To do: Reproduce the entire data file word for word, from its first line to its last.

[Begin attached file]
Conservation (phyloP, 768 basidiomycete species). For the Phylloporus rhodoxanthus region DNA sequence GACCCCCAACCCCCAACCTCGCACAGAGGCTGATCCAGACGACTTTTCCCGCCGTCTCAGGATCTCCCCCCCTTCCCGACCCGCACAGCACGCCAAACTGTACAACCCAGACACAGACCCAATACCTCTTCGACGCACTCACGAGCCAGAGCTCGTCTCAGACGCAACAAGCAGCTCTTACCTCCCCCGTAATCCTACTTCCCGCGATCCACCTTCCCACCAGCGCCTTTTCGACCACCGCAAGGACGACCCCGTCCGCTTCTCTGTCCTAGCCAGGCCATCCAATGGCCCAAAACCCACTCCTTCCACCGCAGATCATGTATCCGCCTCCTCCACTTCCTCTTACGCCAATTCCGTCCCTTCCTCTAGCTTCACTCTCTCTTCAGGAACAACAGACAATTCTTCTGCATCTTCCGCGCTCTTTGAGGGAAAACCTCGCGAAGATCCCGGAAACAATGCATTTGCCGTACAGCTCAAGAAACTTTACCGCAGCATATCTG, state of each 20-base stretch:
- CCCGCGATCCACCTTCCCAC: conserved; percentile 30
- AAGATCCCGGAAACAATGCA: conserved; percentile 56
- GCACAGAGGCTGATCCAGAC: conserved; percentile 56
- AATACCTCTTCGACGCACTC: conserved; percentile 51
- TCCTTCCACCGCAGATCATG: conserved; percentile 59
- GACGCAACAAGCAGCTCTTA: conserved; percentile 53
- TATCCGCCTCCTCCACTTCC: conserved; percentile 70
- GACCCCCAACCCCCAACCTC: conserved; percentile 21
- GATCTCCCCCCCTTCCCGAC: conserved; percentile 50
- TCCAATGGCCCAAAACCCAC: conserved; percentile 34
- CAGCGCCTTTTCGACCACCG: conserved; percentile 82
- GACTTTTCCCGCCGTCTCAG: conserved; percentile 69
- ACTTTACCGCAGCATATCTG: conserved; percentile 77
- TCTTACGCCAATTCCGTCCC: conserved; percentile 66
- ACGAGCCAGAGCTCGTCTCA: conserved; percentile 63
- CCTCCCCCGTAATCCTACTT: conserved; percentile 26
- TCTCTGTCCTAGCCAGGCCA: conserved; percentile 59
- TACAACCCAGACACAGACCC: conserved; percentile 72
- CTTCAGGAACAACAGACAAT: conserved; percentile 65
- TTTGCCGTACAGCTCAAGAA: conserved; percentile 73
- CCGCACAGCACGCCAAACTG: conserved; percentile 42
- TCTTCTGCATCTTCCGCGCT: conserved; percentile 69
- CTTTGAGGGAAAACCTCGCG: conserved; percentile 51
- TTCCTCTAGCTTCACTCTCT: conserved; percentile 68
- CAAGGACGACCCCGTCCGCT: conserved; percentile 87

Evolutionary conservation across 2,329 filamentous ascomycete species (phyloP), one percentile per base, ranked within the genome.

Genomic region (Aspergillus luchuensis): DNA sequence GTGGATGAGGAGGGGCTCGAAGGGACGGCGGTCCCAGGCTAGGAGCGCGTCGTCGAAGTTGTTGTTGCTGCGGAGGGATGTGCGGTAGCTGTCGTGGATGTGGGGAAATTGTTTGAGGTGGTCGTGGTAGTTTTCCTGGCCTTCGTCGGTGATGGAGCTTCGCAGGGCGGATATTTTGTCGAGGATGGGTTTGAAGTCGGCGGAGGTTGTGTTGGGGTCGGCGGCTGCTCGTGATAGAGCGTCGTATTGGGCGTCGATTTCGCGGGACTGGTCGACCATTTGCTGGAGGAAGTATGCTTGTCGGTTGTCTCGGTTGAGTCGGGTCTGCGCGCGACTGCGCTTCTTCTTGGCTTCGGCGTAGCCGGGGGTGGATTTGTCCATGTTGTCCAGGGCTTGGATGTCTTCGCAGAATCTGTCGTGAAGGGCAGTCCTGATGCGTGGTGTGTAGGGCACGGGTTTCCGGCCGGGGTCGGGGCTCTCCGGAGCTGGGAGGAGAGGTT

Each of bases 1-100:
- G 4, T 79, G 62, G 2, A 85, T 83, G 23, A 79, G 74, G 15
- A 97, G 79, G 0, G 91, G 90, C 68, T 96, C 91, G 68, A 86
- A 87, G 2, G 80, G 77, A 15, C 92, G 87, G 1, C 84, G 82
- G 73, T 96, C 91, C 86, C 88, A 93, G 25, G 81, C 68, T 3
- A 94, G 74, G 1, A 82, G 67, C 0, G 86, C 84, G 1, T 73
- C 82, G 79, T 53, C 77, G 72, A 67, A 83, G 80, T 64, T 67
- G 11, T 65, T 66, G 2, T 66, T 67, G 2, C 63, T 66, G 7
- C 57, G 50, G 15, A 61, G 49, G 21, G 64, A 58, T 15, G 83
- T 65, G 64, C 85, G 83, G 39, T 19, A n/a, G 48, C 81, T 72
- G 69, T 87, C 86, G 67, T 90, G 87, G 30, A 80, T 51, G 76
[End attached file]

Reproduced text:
Conservation (phyloP, 768 basidiomycete species). For the Phylloporus rhodoxanthus region DNA sequence GACCCCCAACCCCCAACCTCGCACAGAGGCTGATCCAGACGACTTTTCCCGCCGTCTCAGGATCTCCCCCCCTTCCCGACCCGCACAGCACGCCAAACTGTACAACCCAGACACAGACCCAATACCTCTTCGACGCACTCACGAGCCAGAGCTCGTCTCAGACGCAACAAGCAGCTCTTACCTCCCCCGTAATCCTACTTCCCGCGATCCACCTTCCCACCAGCGCCTTTTCGACCACCGCAAGGACGACCCCGTCCGCTTCTCTGTCCTAGCCAGGCCATCCAATGGCCCAAAACCCACTCCTTCCACCGCAGATCATGTATCCGCCTCCTCCACTTCCTCTTACGCCAATTCCGTCCCTTCCTCTAGCTTCACTCTCTCTTCAGGAACAACAGACAATTCTTCTGCATCTTCCGCGCTCTTTGAGGGAAAACCTCGCGAAGATCCCGGAAACAATGCATTTGCCGTACAGCTCAAGAAACTTTACCGCAGCATATCTG, state of each 20-base stretch:
- CCCGCGATCCACCTTCCCAC: conserved; percentile 30
- AAGATCCCGGAAACAATGCA: conserved; percentile 56
- GCACAGAGGCTGATCCAGAC: conserved; percentile 56
- AATACCTCTTCGACGCACTC: conserved; percentile 51
- TCCTTCCACCGCAGATCATG: conserved; percentile 59
- GACGCAACAAGCAGCTCTTA: conserved; percentile 53
- TATCCGCCTCCTCCACTTCC: conserved; percentile 70
- GACCCCCAACCCCCAACCTC: conserved; percentile 21
- GATCTCCCCCCCTTCCCGAC: conserved; percentile 50
- TCCAATGGCCCAAAACCCAC: conserved; percentile 34
- CAGCGCCTTTTCGACCACCG: conserved; percentile 82
- GACTTTTCCCGCCGTCTCAG: conserved; percentile 69
- ACTTTACCGCAGCATATCTG: conserved; percentile 77
- TCTTACGCCAATTCCGTCCC: conserved; percentile 66
- ACGAGCCAGAGCTCGTCTCA: conserved; percentile 63
- CCTCCCCCGTAATCCTACTT: conserved; percentile 26
- TCTCTGTCCTAGCCAGGCCA: conserved; percentile 59
- TACAACCCAGACACAGACCC: conserved; percentile 72
- CTTCAGGAACAACAGACAAT: conserved; percentile 65
- TTTGCCGTACAGCTCAAGAA: conserved; percentile 73
- CCGCACAGCACGCCAAACTG: conserved; percentile 42
- TCTTCTGCATCTTCCGCGCT: conserved; percentile 69
- CTTTGAGGGAAAACCTCGCG: conserved; percentile 51
- TTCCTCTAGCTTCACTCTCT: conserved; percentile 68
- CAAGGACGACCCCGTCCGCT: conserved; percentile 87

Evolutionary conservation across 2,329 filamentous ascomycete species (phyloP), one percentile per base, ranked within the genome.

Genomic region (Aspergillus luchuensis): DNA sequence GTGGATGAGGAGGGGCTCGAAGGGACGGCGGTCCCAGGCTAGGAGCGCGTCGTCGAAGTTGTTGTTGCTGCGGAGGGATGTGCGGTAGCTGTCGTGGATGTGGGGAAATTGTTTGAGGTGGTCGTGGTAGTTTTCCTGGCCTTCGTCGGTGATGGAGCTTCGCAGGGCGGATATTTTGTCGAGGATGGGTTTGAAGTCGGCGGAGGTTGTGTTGGGGTCGGCGGCTGCTCGTGATAGAGCGTCGTATTGGGCGTCGATTTCGCGGGACTGGTCGACCATTTGCTGGAGGAAGTATGCTTGTCGGTTGTCTCGGTTGAGTCGGGTCTGCGCGCGACTGCGCTTCTTCTTGGCTTCGGCGTAGCCGGGGGTGGATTTGTCCATGTTGTCCAGGGCTTGGATGTCTTCGCAGAATCTGTCGTGAAGGGCAGTCCTGATGCGTGGTGTGTAGGGCACGGGTTTCCGGCCGGGGTCGGGGCTCTCCGGAGCTGGGAGGAGAGGTT

Each of bases 1-100:
- G 4, T 79, G 62, G 2, A 85, T 83, G 23, A 79, G 74, G 15
- A 97, G 79, G 0, G 91, G 90, C 68, T 96, C 91, G 68, A 86
- A 87, G 2, G 80, G 77, A 15, C 92, G 87, G 1, C 84, G 82
- G 73, T 96, C 91, C 86, C 88, A 93, G 25, G 81, C 68, T 3
- A 94, G 74, G 1, A 82, G 67, C 0, G 86, C 84, G 1, T 73
- C 82, G 79, T 53, C 77, G 72, A 67, A 83, G 80, T 64, T 67
- G 11, T 65, T 66, G 2, T 66, T 67, G 2, C 63, T 66, G 7
- C 57, G 50, G 15, A 61, G 49, G 21, G 64, A 58, T 15, G 83
- T 65, G 64, C 85, G 83, G 39, T 19, A n/a, G 48, C 81, T 72
- G 69, T 87, C 86, G 67, T 90, G 87, G 30, A 80, T 51, G 76